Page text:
1. ^ Rondeau JM, Ramage P, Zurini M, Gram H (2015). "The molecular mode of action and species specificity of canakinumab, a human monoclonal antibody neutralizing IL-1β". MAbs. 7 (6): 1151–60. doi:10.1080/19420862.2015.1081323. PMC 4966334. PMID 26284424.CS1 maint: uses authors parameter (link)
  2. ^ Dhimolea, Eugen (2010). "Canakinumab". MAbs. 2 (1): 3–13. doi:10.4161/mabs.2.1.10328. PMC 2828573. PMID 20065636.
  3. ^ Lachmann, HJ; Kone-Paut I; Kuemmerle-Deschner JB; et al. (4 June 2009). "Use of canakinumab in the cryopyrin-associated periodic syndrome". N Engl J Med. 360 (23): 2416–25. doi:10.1056/NEJMoa0810787. PMID 19494217.
  4. ^ "New biological therapy Ilaris approved in US to treat children and adults with CAPS, a serious life-long auto-inflammatory disease" (Press release). Novartis. 18 June 2009. Archived from the original on 22 June 2009. Retrieved 28 July 2009.
  5. ^ Wan, Yuet (29 October 2009). "Canakinumab (Ilaris) and rilonacept (Arcalyst) approved in EU for treatment of cryopyrin-associated periodic syndrome". National electronic Library for Medicines. Archived from the original on 2 October 2011. Retrieved 14 April 2010.
  6. ^ "FDA approves expanded indications for Ilaris for three rare diseases". FDA News Release. 23 September 2016.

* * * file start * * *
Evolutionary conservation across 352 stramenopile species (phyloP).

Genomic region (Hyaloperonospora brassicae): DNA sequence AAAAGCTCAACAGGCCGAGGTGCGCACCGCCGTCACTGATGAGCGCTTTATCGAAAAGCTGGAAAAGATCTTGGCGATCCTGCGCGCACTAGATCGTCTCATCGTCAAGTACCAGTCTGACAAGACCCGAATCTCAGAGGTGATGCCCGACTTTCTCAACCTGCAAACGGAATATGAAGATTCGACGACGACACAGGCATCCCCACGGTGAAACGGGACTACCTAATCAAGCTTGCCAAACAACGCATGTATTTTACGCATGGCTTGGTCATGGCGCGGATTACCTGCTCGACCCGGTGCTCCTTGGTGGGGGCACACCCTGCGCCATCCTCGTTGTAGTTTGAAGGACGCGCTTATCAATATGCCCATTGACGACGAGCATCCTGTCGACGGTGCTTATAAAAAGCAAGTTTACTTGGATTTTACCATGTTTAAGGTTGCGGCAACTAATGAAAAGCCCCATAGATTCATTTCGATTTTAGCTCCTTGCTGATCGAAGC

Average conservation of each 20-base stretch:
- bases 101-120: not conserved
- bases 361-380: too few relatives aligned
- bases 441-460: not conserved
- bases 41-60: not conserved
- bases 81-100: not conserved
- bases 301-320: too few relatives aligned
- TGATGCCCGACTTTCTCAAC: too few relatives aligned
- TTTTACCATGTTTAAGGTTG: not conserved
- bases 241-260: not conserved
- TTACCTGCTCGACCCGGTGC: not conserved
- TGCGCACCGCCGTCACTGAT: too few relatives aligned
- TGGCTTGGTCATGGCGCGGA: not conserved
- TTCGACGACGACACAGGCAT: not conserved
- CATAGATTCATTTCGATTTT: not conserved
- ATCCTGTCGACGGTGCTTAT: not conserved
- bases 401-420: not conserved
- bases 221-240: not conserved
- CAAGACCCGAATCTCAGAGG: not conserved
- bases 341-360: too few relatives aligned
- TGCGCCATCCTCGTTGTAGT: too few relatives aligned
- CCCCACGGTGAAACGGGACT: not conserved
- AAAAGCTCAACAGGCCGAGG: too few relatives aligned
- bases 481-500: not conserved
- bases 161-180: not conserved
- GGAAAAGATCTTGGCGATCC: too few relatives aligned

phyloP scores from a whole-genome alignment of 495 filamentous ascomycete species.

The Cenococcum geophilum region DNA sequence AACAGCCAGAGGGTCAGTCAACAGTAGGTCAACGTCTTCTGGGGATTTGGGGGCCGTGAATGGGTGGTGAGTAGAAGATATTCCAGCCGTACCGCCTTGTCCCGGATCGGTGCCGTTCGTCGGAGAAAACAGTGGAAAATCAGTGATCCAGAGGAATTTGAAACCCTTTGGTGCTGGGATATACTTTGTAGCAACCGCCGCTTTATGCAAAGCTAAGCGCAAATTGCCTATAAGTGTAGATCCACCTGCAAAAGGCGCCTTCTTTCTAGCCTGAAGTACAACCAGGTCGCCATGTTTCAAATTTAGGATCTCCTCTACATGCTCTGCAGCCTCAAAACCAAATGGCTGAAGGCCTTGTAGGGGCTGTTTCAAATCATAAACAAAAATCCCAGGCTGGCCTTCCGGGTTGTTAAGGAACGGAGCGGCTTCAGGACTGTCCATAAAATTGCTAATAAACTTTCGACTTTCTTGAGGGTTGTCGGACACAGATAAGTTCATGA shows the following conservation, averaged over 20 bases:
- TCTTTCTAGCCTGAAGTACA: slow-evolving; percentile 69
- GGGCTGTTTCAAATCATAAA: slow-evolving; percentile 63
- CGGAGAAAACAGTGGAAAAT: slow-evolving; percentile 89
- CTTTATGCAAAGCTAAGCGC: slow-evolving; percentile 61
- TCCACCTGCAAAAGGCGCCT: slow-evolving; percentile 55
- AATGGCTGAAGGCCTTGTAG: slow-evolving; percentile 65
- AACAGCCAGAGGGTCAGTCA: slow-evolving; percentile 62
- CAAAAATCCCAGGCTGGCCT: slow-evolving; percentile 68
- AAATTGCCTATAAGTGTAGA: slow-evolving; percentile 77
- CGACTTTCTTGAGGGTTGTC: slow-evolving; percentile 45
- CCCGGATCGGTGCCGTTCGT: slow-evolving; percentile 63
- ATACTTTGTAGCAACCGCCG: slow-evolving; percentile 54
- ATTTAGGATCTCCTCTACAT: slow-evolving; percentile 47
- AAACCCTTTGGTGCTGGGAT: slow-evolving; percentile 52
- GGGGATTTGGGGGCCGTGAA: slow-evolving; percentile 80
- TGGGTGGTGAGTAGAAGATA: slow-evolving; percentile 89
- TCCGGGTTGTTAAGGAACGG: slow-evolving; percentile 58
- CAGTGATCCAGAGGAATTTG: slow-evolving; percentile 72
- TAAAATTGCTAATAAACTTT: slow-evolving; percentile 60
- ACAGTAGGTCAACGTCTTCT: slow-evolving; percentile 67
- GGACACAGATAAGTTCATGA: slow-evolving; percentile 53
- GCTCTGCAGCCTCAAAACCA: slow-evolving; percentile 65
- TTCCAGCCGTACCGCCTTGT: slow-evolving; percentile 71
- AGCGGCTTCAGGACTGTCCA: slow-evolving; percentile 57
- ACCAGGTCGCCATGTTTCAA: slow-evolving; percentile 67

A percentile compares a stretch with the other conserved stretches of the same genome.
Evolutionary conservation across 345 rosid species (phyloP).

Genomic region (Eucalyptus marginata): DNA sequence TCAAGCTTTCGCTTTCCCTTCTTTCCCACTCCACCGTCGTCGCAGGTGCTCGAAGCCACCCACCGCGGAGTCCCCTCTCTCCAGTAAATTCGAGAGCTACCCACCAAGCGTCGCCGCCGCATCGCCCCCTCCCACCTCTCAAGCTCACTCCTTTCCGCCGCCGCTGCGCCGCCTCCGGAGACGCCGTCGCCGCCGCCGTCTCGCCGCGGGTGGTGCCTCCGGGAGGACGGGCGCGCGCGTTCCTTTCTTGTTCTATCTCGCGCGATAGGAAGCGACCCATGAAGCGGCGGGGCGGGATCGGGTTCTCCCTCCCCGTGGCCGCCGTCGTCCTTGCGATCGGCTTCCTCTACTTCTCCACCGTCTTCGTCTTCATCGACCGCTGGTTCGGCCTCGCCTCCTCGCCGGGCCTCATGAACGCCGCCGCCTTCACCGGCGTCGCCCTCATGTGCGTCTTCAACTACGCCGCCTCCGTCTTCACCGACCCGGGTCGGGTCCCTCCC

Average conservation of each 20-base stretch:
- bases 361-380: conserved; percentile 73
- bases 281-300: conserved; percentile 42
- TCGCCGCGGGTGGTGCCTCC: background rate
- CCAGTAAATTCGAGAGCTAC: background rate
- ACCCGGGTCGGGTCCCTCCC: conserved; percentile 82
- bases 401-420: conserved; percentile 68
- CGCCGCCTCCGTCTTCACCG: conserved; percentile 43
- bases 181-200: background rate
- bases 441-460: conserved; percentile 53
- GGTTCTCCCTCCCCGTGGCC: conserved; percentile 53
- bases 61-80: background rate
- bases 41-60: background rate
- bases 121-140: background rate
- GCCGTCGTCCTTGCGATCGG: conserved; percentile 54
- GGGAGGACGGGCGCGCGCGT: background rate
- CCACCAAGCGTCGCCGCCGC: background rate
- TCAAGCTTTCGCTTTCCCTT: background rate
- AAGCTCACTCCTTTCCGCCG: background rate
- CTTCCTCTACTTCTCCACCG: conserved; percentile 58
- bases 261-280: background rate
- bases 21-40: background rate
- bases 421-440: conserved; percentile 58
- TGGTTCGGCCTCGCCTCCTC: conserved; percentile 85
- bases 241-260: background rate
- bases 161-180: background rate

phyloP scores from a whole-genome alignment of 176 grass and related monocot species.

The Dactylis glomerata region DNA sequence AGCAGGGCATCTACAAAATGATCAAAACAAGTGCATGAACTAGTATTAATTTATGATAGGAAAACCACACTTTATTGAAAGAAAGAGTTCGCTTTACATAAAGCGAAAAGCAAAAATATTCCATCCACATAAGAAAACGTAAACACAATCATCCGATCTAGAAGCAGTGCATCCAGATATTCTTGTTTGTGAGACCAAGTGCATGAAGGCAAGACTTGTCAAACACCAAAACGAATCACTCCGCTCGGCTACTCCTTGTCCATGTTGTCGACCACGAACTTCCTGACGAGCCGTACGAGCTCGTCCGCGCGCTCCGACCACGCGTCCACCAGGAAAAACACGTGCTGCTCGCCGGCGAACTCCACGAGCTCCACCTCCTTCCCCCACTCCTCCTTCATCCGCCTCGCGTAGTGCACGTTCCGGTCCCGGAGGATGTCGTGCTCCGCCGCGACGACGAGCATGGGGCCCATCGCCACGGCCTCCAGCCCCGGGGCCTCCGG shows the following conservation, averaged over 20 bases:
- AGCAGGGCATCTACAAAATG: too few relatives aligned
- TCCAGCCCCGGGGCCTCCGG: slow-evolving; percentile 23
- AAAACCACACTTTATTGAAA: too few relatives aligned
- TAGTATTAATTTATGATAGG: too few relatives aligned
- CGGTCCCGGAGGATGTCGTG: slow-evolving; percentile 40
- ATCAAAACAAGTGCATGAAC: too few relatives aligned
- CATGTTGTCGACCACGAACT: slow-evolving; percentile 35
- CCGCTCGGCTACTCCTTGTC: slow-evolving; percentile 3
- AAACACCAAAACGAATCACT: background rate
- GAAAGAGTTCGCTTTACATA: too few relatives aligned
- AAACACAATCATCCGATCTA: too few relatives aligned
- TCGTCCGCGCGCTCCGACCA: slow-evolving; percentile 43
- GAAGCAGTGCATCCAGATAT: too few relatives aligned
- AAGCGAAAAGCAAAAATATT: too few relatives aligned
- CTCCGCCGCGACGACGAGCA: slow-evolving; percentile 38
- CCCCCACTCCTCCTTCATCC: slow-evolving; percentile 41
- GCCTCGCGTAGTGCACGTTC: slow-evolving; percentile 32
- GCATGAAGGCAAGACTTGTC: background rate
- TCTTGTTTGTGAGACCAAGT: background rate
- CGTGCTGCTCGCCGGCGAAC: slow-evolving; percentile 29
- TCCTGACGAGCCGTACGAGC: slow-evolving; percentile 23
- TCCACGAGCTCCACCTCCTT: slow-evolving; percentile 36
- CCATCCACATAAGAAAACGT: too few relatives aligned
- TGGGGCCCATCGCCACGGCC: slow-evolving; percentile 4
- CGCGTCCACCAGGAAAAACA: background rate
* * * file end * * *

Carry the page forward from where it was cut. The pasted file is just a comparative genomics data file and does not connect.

7. ^ ", Identifier NCT00784628: Safety, Tolerability and Efficacy of ACZ885 (Canakinumab) in Patients With Active Rheumatoid Arthritis". Retrieved 21 August 2010.
  8. ^ Yasothan U, Kar S (2008). "Therapies for COPD". Nat Rev Drug Discov. 7 (4): 285. doi:10.1038/nrd2533.
  9. ^ "CANTOS Summary".
  10. ^ "Archived copy". Archived from the original on 4 November 2016. Retrieved 4 November 2016.CS1 maint: archived copy as title (link)
  11. ^ Sivera, F; Wechalekar, MD; Andrés, M; Buchbinder, R; Carmona, L (1 September 2014). "Interleukin-1 inhibitors for acute gout". The Cochrane Database of Systematic Reviews. 9: CD009993. doi:10.1002/14651858.CD009993.pub2. PMID 25177840.
  12. ^
  13. ^ a b Johnson, Carolyn (27 August 2017). "Major drug study opens up vast new opportunities in combating heart disease". The Washington Post.
  14. ^ Aday, Aaron W.; Ridker, Paul M. (2018). "Antiinflammatory Therapy in Clinical Care: The CANTOS Trial and Beyond". Frontiers in Cardiovascular Medicine. 5. doi:10.3389/fcvm.2018.00062. ISSN 2297-055X.